This was the first time I'd ever dealt with such a conflict. This coordination made me realize a language barrier can easily lead to confusion. And so I continued my journey of volunteering and helping other expats live smoother lives in China. Although most mediation deals with minor conflicts and incidents, it does give me a sense of pride. I feel accomplished whenever I help others solve problems, making me feel like a bridge between other expats and Chinese people. 

Later, my volunteer activities led the university to commend me as "Foreign Lei Feng." I didn't even know what those three words, Foreign Lei Feng, actually meant, let alone their underlying meaning. I figured it was another certificate of merit.

But when chatting with a Chinese friend, I casually mentioned winning the Foreign Lei Feng award. The look in his eyes immediately changed to one of admiration and he said, "Then you must be a very helpful person." I didn't quite understand his reaction. Why did he say I was amazing when I hadn't even told him what I'd done? My friend noticed my confusion and asked, "Do you know who Lei is?" I admitted I did not. He was so shocked that he immediately decided to enlighten me. 

Lei was born in 1940 and died in an accident in 1962 when he was serving in the People's Liberation Army. He had done many good deeds and helped many people throughout his lifetime, therefore holding a special place in Chinese hearts. Every March 5, China celebrates Lei Feng Day, an event designated to promote altruism.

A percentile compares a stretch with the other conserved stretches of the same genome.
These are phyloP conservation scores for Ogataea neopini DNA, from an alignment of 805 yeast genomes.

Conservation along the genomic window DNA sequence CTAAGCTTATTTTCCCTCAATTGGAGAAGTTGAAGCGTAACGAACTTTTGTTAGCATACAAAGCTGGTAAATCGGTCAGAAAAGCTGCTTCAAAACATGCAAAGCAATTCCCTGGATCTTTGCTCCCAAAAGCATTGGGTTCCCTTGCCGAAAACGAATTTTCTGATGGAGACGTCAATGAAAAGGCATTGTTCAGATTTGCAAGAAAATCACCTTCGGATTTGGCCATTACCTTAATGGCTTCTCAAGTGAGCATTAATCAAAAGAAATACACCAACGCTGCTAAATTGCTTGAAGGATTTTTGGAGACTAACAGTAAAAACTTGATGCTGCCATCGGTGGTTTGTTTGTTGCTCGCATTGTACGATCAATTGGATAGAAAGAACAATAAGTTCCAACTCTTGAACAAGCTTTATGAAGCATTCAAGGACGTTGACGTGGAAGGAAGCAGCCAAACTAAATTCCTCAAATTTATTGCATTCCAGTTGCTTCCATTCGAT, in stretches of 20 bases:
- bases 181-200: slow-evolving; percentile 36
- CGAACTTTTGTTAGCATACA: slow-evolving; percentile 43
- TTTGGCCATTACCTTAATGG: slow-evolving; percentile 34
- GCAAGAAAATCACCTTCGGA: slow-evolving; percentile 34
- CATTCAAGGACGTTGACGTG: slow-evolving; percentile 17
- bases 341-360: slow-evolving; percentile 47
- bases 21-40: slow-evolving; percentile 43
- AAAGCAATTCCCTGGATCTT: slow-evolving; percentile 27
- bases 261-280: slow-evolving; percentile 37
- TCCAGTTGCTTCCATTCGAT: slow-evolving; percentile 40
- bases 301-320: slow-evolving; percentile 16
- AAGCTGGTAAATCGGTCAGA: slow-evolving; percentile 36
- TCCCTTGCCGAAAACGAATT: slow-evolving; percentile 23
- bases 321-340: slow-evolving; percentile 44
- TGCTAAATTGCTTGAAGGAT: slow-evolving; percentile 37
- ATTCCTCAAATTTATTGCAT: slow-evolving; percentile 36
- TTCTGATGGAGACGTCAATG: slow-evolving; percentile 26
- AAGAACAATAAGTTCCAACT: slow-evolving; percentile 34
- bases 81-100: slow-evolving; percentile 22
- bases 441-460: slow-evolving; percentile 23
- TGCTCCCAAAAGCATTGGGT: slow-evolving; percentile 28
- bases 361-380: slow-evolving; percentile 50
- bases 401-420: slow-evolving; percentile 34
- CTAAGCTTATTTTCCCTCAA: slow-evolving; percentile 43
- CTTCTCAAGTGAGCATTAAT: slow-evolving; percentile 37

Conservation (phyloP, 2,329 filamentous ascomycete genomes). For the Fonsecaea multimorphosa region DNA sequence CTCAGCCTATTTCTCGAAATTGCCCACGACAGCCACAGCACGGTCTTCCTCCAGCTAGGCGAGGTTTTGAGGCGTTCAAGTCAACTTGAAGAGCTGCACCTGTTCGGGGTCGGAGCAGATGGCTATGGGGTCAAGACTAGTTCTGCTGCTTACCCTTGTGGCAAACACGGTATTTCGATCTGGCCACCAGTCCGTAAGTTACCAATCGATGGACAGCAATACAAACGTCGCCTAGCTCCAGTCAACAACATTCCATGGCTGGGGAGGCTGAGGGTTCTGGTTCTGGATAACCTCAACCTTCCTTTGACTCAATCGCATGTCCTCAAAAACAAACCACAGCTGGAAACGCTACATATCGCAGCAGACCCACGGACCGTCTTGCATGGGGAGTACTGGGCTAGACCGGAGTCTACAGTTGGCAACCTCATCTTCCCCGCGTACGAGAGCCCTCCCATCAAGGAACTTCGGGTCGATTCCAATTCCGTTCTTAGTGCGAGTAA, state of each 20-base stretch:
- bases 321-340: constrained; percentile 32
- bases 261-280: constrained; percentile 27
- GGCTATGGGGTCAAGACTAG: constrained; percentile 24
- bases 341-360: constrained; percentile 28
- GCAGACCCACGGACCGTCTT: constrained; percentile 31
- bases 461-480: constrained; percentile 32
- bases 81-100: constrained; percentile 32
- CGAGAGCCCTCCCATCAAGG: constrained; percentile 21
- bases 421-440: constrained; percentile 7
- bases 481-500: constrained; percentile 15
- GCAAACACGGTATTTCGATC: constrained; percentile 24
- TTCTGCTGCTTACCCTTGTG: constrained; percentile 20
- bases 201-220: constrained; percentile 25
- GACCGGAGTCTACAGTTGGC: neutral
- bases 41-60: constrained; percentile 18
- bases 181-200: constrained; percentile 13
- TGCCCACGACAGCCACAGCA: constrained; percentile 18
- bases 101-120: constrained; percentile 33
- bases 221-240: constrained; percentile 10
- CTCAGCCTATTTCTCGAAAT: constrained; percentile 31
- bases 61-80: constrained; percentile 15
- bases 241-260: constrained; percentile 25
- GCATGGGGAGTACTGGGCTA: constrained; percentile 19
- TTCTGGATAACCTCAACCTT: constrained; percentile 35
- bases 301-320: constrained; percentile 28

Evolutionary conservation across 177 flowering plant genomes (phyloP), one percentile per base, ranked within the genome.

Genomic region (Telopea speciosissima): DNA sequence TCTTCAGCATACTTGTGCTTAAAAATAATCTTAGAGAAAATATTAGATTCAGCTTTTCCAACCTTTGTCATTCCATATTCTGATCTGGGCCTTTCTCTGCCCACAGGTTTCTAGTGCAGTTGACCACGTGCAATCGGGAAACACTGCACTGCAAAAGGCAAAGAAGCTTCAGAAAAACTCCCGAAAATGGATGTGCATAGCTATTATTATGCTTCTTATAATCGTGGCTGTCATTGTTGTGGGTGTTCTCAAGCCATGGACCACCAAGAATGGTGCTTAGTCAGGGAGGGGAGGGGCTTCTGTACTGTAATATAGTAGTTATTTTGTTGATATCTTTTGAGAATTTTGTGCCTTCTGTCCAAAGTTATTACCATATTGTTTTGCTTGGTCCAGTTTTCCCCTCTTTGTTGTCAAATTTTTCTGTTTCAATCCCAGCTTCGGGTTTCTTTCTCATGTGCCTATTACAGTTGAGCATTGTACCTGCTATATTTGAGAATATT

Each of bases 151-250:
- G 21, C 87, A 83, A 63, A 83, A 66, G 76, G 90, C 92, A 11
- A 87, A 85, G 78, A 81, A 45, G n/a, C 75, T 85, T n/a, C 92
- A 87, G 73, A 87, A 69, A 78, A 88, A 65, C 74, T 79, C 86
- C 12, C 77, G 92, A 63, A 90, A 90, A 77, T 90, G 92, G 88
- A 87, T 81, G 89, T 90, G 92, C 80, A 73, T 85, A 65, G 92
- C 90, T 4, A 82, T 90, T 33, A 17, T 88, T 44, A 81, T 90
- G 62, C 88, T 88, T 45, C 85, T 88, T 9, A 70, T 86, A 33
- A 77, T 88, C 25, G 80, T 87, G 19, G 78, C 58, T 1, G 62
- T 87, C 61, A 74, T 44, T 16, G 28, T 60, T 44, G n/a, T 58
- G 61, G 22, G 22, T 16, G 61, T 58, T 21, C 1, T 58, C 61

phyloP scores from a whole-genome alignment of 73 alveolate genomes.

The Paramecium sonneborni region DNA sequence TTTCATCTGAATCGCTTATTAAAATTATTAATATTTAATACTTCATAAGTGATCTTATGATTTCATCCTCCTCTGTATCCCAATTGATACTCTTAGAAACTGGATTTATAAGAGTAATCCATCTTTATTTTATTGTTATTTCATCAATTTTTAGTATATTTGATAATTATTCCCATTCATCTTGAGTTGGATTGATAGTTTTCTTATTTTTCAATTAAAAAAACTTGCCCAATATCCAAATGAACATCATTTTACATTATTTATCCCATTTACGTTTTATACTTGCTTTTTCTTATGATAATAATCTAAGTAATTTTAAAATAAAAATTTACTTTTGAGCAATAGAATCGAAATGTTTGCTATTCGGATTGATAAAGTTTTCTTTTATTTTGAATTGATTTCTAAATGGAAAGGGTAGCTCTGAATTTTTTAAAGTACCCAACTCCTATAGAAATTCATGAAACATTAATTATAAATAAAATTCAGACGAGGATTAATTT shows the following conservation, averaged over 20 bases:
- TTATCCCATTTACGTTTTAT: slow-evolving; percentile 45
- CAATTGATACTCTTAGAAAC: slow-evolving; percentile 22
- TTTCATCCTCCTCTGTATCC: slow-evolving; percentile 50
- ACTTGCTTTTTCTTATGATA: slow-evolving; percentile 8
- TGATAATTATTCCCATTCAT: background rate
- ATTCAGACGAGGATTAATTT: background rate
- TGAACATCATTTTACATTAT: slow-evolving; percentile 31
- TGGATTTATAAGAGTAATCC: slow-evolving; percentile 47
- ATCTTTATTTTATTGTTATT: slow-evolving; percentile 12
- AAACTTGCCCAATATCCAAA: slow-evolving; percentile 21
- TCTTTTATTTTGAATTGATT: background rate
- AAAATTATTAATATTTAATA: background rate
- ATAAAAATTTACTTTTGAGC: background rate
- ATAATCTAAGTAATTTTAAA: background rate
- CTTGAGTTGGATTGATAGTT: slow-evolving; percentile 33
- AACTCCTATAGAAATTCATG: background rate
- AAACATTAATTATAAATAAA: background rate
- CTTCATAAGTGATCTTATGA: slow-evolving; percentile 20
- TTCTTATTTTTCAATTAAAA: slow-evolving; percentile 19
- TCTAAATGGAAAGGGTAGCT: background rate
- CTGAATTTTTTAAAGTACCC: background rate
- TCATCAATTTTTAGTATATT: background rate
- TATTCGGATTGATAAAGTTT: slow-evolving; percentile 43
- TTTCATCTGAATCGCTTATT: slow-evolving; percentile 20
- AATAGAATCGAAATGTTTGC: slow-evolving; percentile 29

After listening to Lei's story, a deep sense of respect filled my heart. I admired Lei's commitment to doing good things without asking for anything in return.

Sima Qian (ca. 145-87 B.C.), a court scribe and renowned historian of the Han Dynasty (202 B.C.-A.D. 220), wrote in his book Historical Records: "Man is inherently dead, heavier than Taishan Mountain, or lighter than a feather." The general idea is that each of us will reach the end of life, but the value of each person's life is different. Those who have made significant contributions to society will be remembered. We cannot have a say in the length of our lifetime, but we can broaden its depth. We can learn from Lei: helping others, contributing our strengths and making our lives more valuable.

The author is a Sinologist and teaches at Beijing Foreign Studies University. This is an edited excerpt of an article first published in International Talent magazine 

(Print Edition Title: The 'Foreign Lei Feng') 

Copyedited by Elsbeth van Paridon 

Comments to liwenhan@cicgamericas.com